Sándor Csányi, chairman-CEO of OTP Bank, Hungary's biggest commercial lender, sees the much contested bank levy in a different light, he said in an interview with business daily Világgazdaság.
“OTP Bank has a vested interest in seeing the economy and the budget put on a sustainable and correct path. Thus I see the situation slightly differently and can even accept that banks must make sacrifices too,” Csányi said. “OTP Bank is a listed company, it gets its liquidity from the markets, that is, it does not get its money from a parent bank, so an increase in Hungary's country risk naturally causes us, as well as our shareholders, more harm than the other banks,” he explained.
Parliament approved the three-year levy, which will raise about HUF 187 billion in budget revenue in 2010, late Thursday. Banks and other financial sector companies protested the levy and it was a point of contention at talks between the government and IMF on the conditions of Hungary's financial aid package.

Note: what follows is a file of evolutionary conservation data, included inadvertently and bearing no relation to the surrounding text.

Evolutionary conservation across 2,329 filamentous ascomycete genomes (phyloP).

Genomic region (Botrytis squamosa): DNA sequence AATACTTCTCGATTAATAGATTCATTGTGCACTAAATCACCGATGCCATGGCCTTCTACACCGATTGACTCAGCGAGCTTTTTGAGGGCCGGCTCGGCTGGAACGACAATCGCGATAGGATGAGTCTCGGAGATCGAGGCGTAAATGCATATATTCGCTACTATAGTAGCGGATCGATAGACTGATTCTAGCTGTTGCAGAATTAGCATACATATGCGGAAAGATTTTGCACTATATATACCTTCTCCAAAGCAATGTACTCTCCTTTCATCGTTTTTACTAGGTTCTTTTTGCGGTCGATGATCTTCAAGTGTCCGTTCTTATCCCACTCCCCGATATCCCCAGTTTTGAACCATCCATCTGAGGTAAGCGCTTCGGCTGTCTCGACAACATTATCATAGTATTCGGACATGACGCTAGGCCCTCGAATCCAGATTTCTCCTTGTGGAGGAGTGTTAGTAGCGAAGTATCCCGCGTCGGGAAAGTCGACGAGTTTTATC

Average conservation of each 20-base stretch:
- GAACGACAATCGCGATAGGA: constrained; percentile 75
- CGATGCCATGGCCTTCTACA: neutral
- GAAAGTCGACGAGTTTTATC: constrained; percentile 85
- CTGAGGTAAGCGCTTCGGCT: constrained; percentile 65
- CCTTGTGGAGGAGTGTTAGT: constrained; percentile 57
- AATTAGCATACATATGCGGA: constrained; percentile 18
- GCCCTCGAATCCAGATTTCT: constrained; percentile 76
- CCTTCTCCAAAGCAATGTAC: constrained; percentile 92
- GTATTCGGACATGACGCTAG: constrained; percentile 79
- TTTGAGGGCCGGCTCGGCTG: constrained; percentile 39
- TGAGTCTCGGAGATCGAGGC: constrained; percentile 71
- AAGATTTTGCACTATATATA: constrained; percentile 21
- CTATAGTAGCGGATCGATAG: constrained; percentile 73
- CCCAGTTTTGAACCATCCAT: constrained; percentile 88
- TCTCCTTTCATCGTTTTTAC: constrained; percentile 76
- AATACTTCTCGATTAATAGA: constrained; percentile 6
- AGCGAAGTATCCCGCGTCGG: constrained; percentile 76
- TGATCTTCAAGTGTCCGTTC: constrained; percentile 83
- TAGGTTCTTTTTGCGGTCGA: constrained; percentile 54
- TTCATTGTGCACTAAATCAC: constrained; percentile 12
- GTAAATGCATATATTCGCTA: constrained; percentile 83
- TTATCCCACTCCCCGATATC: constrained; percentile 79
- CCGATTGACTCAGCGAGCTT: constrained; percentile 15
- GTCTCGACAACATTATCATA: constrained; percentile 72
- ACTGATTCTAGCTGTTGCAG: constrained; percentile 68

Csányi noted that the government took the decision on the bank levy without first consulting with the Hungarian Bank Association. “Nevertheless, I acknowledge that there was really no other choice,” he said.
“OTP has great possibilities for expansion, thus its potential for growth is good. For this reason, on which path the Hungarian economy is on is vital for the bank,” Csányi said. (MTI – Econews)